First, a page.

3
$\begingroup$

I am considering free falling objects that eventually hit the ground. The objects have various masses and various final (ground-impact) velocities.

What should I measure the "strength of impact" with? Momentum $p = mv_{\mathrm f}$ or perhaps kinetical energy $E_{\mathrm k} = \frac{mv^2}{2}$? Or something else?

Basically, consider two cases:

a). an apple of mass $0.1\ \mathrm{kg}$ and ground-impact velocity $v_{\mathrm f} = 200\ \mathrm{\frac{m}{s}}$

b). a box of mass $2\ \mathrm{kg}$ and ground-impact velocity $v_{\mathrm f} = 30\ \mathrm{\frac{m}{s}}$

Hence, at the time both objects hit the ground:

$p_\text{apple} < p_\text{box} \quad \land \quad E_{\mathrm k,\text{apple}} > E_{\mathrm k,\text{box}}$

Basically, my question is, which object landed "more safely"? Or: is it better to be an apple or the box?

$\endgroup$
  • 1
    $\begingroup$ Let's consider to object (a) a rubber ball and (b) a glass ball. Both have the same mass $m=1kg$ and both hit a wall with velocity $v=10m/s$. Do you think the two objects behave the same? $\endgroup$ – Semoi Jun 22 at 13:10
  • $\begingroup$ What if I am considering two very same objects, but with different final velocities. Should I measure the "strength" of impact with momentum or kinetical energy? $\endgroup$ – weno Jun 22 at 13:16
  • $\begingroup$ My point is, that there are material parameters, which have to be taken into account. First one should understand the physical reason for the damage to happen and then one is able to deduce, which physical quantity is most important. For example, most solid materials act like 3D springs. Thus their deformation is due to strain -- which is neither momentum nor energy. $\endgroup$ – Semoi Jun 22 at 13:34
  • $\begingroup$ I am calculating a task where a man is standing on top of a nearly-vertical standing ladder, the ladder starts rotating around its base falling down to the ground, and the man has a choice: jump off immedietely (free fall) or jump off just before the ladder hits the ground (I calculated the velocity of such scenario). Problem is how can I tell "what is better". By comparing momentums of both cases, or kinetical energies, or? $\endgroup$ – weno Jun 22 at 14:14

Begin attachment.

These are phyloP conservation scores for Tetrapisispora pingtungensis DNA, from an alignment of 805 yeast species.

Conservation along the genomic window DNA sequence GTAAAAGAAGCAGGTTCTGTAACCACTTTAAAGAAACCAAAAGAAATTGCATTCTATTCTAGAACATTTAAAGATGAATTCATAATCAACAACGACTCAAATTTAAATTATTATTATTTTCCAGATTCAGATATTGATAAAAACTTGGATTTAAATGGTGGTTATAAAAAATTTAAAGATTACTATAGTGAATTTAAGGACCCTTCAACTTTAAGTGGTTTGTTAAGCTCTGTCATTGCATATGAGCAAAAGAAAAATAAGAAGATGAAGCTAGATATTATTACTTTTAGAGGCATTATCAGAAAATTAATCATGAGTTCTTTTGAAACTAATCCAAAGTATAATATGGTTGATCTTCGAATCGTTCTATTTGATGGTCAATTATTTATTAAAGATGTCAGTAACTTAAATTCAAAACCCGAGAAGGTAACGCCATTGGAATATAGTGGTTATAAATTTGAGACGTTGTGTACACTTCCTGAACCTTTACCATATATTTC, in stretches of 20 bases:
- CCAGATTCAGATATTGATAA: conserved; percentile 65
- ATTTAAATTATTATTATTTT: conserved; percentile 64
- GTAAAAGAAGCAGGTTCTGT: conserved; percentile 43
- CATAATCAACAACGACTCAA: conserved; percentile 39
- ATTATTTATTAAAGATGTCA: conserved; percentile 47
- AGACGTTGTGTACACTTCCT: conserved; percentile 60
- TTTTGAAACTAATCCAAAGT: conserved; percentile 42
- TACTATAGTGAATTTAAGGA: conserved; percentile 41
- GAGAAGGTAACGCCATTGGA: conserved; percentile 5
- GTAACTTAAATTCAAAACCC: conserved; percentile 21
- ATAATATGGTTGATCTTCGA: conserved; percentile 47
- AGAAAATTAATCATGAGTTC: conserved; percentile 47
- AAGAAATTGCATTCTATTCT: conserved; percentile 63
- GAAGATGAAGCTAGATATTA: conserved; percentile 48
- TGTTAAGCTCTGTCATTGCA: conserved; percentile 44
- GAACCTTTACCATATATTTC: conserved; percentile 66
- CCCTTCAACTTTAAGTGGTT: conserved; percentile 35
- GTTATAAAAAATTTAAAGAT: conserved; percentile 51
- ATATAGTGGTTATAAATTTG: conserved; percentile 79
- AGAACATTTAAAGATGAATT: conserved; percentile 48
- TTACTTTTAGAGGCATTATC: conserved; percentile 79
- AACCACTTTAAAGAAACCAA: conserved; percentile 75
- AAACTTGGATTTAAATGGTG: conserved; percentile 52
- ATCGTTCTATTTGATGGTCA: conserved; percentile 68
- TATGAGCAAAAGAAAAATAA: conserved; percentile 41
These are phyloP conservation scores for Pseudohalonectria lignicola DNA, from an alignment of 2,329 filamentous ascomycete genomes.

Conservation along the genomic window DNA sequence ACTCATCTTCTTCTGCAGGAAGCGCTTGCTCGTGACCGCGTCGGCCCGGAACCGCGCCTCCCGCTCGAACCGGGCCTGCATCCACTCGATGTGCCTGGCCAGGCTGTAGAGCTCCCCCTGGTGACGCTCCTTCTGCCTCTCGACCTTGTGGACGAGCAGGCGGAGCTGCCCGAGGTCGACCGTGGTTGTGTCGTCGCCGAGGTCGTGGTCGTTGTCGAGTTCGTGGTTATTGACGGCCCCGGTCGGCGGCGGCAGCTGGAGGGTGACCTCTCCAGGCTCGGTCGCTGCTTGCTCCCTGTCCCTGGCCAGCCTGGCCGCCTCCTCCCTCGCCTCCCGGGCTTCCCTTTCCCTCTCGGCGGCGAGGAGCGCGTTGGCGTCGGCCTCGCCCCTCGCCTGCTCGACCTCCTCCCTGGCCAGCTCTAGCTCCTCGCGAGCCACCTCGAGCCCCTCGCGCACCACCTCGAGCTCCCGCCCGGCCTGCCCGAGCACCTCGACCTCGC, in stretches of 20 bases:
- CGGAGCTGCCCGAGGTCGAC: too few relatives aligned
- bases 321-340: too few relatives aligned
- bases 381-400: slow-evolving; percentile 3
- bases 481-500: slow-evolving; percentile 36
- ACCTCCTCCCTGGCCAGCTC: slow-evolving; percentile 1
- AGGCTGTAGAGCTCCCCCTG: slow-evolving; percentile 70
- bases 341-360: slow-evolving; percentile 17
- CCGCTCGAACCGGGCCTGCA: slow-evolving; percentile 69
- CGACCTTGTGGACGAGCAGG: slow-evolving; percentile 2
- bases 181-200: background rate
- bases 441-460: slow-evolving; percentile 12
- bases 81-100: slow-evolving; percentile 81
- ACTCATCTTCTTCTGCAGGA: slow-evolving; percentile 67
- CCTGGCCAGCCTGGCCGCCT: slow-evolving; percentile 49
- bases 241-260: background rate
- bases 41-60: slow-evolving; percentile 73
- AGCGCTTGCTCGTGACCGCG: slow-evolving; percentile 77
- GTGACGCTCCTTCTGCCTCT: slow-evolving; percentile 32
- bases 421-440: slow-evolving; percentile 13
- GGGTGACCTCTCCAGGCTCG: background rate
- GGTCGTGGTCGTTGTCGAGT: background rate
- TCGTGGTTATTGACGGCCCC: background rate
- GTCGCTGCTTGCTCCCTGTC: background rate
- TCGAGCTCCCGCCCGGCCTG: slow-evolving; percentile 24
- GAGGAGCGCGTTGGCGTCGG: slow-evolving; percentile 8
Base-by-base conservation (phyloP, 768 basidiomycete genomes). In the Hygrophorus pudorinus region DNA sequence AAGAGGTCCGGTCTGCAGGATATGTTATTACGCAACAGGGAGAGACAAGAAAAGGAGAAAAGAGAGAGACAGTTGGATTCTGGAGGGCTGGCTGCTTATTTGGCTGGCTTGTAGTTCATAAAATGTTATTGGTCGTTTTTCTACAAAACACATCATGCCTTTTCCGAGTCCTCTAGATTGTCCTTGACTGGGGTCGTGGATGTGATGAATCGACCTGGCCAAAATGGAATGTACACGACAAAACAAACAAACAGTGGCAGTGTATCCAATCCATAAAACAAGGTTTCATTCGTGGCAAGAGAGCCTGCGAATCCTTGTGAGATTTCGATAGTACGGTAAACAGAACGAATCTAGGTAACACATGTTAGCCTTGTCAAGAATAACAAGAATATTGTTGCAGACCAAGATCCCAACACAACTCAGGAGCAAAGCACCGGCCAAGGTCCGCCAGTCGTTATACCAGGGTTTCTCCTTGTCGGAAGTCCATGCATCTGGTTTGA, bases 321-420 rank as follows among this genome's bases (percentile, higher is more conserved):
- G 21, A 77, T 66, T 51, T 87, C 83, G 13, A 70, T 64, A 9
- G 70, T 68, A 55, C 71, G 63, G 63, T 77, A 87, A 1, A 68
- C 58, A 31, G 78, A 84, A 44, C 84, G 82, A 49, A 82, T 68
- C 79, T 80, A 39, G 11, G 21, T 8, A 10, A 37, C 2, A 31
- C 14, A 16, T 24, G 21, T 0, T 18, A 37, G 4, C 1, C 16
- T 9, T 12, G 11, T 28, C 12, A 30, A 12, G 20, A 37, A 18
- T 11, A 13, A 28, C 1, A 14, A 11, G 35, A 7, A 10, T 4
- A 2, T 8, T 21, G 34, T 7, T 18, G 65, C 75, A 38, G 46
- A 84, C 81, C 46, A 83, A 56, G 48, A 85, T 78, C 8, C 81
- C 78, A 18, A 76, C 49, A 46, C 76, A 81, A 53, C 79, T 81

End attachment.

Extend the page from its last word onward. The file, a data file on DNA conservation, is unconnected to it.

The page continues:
• $\begingroup$ For your problem, the question you ask is irrelevant. As the mass of the man is the same in both cases, the higher velocity will correspond both to higher KE and higher momentum. So lower velocity will be safer. And "deformation is due to strain" is a weird formulation. Strain is a measure of deformation not the cause of deformation. $\endgroup$ – nasu Jun 22 at 22:34
2
$\begingroup$

Any answer to this conundrum: jump off or ride the ladder to the ground should take the rotational dynamics of the situation into account.

Consider the ladder as a long straight rigid rod, with mass $M$ and length $L$. The rod is originally vertical and rotates ninety degrees around the bottom end until it hits the horizontal ground. The Internet is filled with images and videos of this situations as applied to the demolition of tall chimneys (many in the "hold my beer and watch this!" genre)

The moment of inertia, $I$ of such a uniform rod is given by: $$I=\frac13 ML^2$$At the start of the fall, the kinetic energy of the rod is zero, and the potential energy is found by putting all the mass at the centre of mass:$$PE_1=mgh=Mg \frac{L}2 $$ At the end, the rod has lost all its potential energy, is rotating at an angular velocity $\omega$ and has acquired a matching kinetic energy. In terms of rotational kinetic energy:$$KE_2=\frac12 I \omega^2 =\frac12 \times \frac13 ML^2\omega^2=\frac16 ML^2\omega^2$$Equating the lost potential energy to the gained kinetic energy and rearranging, we obtain:$$\omega=\sqrt{\frac{3g}{L}}$$The linear velocity of the extreme top of the rod,$V_T$ is simply:$$V_T=L \omega = \sqrt{3gL}$$On the other hand, something leaving the top of the rod as it starts to fall will acquire the velocity for a body falling a distance $L$:$$V=\sqrt{2gL}$$ So the tip will be falling faster than gravity alone would explain. The rod transmits the force of gravity along its length to get the tip to speed up.

In the case of chimney demolition, the chimney is often not rigid enough to maintain this motion:

enter image description here